What are the symptoms of a histamine intolerance?
The symptoms of histamine intolerance are different to other food intolerances in that can it also affect the skin and sinuses as well as the gastrointestinal system. Symptoms may include:
Blocked or Runny Nose
Rashes, Itching or Flushing
Which foods contain histamine?
Histamine is mostly found in pickled and overripe foods. They include:
Processed and Cured Meats
Processed and Cured Fish
Fresh Fish (increases in histamine as it becomes less fresh)
Pickled Fruits and Vegetables
Fermented Soya Products (but not fresh soya)
Certain cheeses (soft cheeses which are processed for shorter times are lower in histamine)
This food list is not exhaustive, the Cross Reactivity page will have the most up to date food lists. You can read more about any of these foods from the dedicated Food Allergy Index
What is a histamine liberator?
This is a theory from the 1950s, that certain foods when eaten can release histamine which is naturally produced by the body. How histamine liberators might work has still not been established over 70 years later. Diets with extensive lists of histamine liberators may be encouraging unnecessary dietary restrictions without much evidence of effectiveness.
Why do different sites have different opinions on which foods contain histamine?
Some foods contain other biogenic amines aside from histamine, but have a similar effect on the body, these are occasionally listed as high histamine foods. Putrescine is another biogenic amine found in citrus fruits, chocolate, tea and nuts. It is also found in high histamine foods, so these are often included in histamine food lists. Other foods (and more frequently medications) work the other way, by inhibiting the natural production of the enzyme DAO which breaks down consumed histamine.
Is histamine bad, do I need to avoid foods containing them?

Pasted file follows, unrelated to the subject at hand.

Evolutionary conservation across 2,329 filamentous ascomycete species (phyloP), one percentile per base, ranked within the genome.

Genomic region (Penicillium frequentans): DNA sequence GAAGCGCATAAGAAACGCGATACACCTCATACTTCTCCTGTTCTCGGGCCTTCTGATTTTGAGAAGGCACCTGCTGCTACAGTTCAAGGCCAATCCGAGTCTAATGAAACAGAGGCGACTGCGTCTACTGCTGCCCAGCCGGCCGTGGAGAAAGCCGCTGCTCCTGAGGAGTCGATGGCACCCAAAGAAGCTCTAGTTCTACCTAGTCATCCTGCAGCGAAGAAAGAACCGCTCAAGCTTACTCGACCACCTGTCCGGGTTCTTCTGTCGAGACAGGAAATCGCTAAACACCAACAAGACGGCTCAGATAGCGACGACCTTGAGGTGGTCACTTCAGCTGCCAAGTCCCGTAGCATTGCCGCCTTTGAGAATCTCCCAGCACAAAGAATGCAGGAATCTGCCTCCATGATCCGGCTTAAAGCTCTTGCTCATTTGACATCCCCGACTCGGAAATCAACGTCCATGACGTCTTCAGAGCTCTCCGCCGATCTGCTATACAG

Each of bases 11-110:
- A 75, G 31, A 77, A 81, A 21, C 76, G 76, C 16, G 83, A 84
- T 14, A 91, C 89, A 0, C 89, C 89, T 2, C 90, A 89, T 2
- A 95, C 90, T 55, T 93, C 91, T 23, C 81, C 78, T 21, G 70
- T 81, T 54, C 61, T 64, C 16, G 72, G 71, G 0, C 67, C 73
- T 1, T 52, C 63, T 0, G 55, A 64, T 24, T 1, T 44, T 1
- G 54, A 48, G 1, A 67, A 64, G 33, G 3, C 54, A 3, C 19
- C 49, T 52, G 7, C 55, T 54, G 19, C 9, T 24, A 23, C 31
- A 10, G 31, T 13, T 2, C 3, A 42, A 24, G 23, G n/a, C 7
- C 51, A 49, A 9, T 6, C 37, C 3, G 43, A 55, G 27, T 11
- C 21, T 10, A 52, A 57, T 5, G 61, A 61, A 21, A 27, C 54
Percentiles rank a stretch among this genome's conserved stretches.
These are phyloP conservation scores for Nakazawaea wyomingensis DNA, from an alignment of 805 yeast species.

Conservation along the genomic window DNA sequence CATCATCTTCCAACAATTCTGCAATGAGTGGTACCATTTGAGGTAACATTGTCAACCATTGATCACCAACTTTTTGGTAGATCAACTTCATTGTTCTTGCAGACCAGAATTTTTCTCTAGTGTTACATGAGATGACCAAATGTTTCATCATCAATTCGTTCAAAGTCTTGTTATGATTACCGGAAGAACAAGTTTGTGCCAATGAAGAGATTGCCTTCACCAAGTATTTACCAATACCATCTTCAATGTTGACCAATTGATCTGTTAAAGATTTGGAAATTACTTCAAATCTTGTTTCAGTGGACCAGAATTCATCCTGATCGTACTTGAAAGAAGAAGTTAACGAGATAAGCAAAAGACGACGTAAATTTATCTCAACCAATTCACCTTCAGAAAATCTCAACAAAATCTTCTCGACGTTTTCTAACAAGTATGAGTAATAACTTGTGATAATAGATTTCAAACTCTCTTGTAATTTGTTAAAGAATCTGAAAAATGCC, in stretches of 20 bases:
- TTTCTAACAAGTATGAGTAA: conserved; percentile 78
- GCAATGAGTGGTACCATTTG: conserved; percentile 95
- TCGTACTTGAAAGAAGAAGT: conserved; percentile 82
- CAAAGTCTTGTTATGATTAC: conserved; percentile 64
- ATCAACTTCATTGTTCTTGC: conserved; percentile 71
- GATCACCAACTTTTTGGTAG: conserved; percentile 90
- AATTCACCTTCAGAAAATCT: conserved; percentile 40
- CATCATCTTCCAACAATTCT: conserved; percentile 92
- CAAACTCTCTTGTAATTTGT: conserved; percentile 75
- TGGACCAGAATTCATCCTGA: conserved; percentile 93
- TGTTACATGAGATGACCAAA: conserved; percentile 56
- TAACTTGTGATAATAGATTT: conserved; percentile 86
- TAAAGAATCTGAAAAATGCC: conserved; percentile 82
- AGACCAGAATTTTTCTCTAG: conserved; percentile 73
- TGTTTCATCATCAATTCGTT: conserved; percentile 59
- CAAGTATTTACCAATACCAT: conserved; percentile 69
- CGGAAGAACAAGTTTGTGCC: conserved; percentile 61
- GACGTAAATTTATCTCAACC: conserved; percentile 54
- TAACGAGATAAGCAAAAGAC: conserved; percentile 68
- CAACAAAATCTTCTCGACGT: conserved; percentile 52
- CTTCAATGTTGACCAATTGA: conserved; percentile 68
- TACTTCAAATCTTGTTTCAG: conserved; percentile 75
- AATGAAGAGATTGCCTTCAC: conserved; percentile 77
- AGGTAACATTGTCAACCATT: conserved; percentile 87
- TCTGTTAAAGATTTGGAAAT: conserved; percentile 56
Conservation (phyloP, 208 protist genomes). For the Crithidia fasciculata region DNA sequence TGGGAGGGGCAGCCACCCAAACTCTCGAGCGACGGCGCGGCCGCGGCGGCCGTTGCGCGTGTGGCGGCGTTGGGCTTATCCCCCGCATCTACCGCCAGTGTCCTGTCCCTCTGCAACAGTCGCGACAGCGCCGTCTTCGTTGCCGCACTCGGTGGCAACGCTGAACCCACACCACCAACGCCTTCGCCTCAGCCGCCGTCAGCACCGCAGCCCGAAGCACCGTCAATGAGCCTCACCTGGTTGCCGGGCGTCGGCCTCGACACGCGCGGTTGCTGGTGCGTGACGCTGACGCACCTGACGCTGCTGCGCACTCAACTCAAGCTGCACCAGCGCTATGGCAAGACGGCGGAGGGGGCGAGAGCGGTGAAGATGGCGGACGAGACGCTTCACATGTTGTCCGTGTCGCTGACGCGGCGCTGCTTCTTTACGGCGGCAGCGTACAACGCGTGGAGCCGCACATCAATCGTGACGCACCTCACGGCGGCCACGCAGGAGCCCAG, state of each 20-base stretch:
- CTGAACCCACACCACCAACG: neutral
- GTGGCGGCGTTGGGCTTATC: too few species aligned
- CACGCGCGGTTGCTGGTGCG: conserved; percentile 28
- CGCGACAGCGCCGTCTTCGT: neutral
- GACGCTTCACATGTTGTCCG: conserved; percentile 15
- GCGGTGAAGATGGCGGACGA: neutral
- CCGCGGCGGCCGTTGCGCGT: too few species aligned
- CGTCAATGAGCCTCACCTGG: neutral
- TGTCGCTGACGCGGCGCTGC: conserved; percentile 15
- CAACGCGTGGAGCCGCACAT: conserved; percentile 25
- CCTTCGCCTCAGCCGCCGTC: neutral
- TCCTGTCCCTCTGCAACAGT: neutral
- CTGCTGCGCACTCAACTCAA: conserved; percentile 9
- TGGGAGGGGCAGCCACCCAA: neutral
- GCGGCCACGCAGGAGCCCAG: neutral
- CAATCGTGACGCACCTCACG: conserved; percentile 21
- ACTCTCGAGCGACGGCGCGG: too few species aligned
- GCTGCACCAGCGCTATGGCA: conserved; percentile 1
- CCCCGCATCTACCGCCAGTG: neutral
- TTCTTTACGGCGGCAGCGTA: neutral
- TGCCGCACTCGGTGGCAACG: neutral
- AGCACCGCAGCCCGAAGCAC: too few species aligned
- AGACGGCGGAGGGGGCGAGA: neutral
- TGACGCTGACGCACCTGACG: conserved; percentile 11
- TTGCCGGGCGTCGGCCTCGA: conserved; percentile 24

No, if your body is working normally then there is no need to avoid high histamine foods. Low histamine diets are usually recommended for people with a histamine intolerance and this does not apply to the general population.
Can we inactivate histamine in the food we eat?
Some food allergens can be destroyed by processing, high heat or freezing. This is not the case with histamine as it is not an allergen and the amount of histamine in foods is not reduced by further processing.
Allergy UK - Histamine Intolerance
Histamine Intolerance Awareness
Patient UK - Antihistamines
Patient UK - H2 Blockers
Allergic Living - How does epinephrine work?
Science Direct – Histamine N-Methyltransferase
Science Direct – Histamine Receptor
Articles and Journals
Chitosan edible coating: a potential control of toxic biogenic amines and enhancing the quality and shelf life of chilled tuna filets, 2023
Low-Histamine Diets: Is the Exclusion of Foods Justified by Their Histamine Content? 2021
Food Intolerance: The Role of Histamine, 2021
Histamine, histamine receptors, and anti-histamines in the context of allergic responses, 2019
The Role of Histamine and Histamine Receptors in Mast Cell-Mediated Allergy and Inflammation: The Hunt for New Therapeutic Targets, 2018
Methodologies to Identify and Analyze Genetic Polymorphisms for Human Histamine Receptors, 2017
Histamine, histamine receptors and antihistamines: new concepts, 2010
Histamine and histamine intolerance, 2007